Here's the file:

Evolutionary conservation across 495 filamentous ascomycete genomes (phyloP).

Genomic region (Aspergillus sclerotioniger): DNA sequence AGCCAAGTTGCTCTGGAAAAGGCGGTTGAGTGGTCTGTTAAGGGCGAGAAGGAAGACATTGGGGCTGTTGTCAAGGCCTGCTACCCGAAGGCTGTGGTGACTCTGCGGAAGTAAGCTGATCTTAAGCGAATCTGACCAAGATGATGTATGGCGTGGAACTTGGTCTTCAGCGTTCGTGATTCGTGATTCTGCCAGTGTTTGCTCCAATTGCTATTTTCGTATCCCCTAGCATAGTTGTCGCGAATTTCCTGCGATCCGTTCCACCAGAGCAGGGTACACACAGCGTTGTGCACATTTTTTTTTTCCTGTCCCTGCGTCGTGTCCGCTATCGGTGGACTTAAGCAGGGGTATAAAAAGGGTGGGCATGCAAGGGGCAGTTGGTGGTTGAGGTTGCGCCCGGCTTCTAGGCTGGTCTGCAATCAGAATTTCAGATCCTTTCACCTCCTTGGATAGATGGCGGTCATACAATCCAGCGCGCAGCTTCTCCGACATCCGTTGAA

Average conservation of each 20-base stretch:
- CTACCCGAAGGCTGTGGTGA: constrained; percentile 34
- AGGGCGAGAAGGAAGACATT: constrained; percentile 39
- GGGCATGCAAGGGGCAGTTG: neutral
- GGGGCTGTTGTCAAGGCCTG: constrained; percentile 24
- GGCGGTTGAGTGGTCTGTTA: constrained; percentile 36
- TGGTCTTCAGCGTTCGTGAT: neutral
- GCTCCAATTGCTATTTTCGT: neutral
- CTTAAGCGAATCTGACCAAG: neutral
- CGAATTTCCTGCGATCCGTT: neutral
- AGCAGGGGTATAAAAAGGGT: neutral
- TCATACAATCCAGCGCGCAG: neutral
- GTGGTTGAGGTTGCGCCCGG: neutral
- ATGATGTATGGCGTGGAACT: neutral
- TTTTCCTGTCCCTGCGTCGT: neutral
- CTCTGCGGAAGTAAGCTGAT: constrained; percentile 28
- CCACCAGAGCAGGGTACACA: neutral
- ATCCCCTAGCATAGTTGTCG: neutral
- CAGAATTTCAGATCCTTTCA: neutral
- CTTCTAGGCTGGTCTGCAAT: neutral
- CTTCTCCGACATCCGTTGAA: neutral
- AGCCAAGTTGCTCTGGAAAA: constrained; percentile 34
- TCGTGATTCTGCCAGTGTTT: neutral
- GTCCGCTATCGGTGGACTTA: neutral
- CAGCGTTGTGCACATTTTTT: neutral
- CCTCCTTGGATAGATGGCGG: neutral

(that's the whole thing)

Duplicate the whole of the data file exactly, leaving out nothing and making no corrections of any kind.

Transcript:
Evolutionary conservation across 495 filamentous ascomycete genomes (phyloP).

Genomic region (Aspergillus sclerotioniger): DNA sequence AGCCAAGTTGCTCTGGAAAAGGCGGTTGAGTGGTCTGTTAAGGGCGAGAAGGAAGACATTGGGGCTGTTGTCAAGGCCTGCTACCCGAAGGCTGTGGTGACTCTGCGGAAGTAAGCTGATCTTAAGCGAATCTGACCAAGATGATGTATGGCGTGGAACTTGGTCTTCAGCGTTCGTGATTCGTGATTCTGCCAGTGTTTGCTCCAATTGCTATTTTCGTATCCCCTAGCATAGTTGTCGCGAATTTCCTGCGATCCGTTCCACCAGAGCAGGGTACACACAGCGTTGTGCACATTTTTTTTTTCCTGTCCCTGCGTCGTGTCCGCTATCGGTGGACTTAAGCAGGGGTATAAAAAGGGTGGGCATGCAAGGGGCAGTTGGTGGTTGAGGTTGCGCCCGGCTTCTAGGCTGGTCTGCAATCAGAATTTCAGATCCTTTCACCTCCTTGGATAGATGGCGGTCATACAATCCAGCGCGCAGCTTCTCCGACATCCGTTGAA

Average conservation of each 20-base stretch:
- CTACCCGAAGGCTGTGGTGA: constrained; percentile 34
- AGGGCGAGAAGGAAGACATT: constrained; percentile 39
- GGGCATGCAAGGGGCAGTTG: neutral
- GGGGCTGTTGTCAAGGCCTG: constrained; percentile 24
- GGCGGTTGAGTGGTCTGTTA: constrained; percentile 36
- TGGTCTTCAGCGTTCGTGAT: neutral
- GCTCCAATTGCTATTTTCGT: neutral
- CTTAAGCGAATCTGACCAAG: neutral
- CGAATTTCCTGCGATCCGTT: neutral
- AGCAGGGGTATAAAAAGGGT: neutral
- TCATACAATCCAGCGCGCAG: neutral
- GTGGTTGAGGTTGCGCCCGG: neutral
- ATGATGTATGGCGTGGAACT: neutral
- TTTTCCTGTCCCTGCGTCGT: neutral
- CTCTGCGGAAGTAAGCTGAT: constrained; percentile 28
- CCACCAGAGCAGGGTACACA: neutral
- ATCCCCTAGCATAGTTGTCG: neutral
- CAGAATTTCAGATCCTTTCA: neutral
- CTTCTAGGCTGGTCTGCAAT: neutral
- CTTCTCCGACATCCGTTGAA: neutral
- AGCCAAGTTGCTCTGGAAAA: constrained; percentile 34
- TCGTGATTCTGCCAGTGTTT: neutral
- GTCCGCTATCGGTGGACTTA: neutral
- CAGCGTTGTGCACATTTTTT: neutral
- CCTCCTTGGATAGATGGCGG: neutral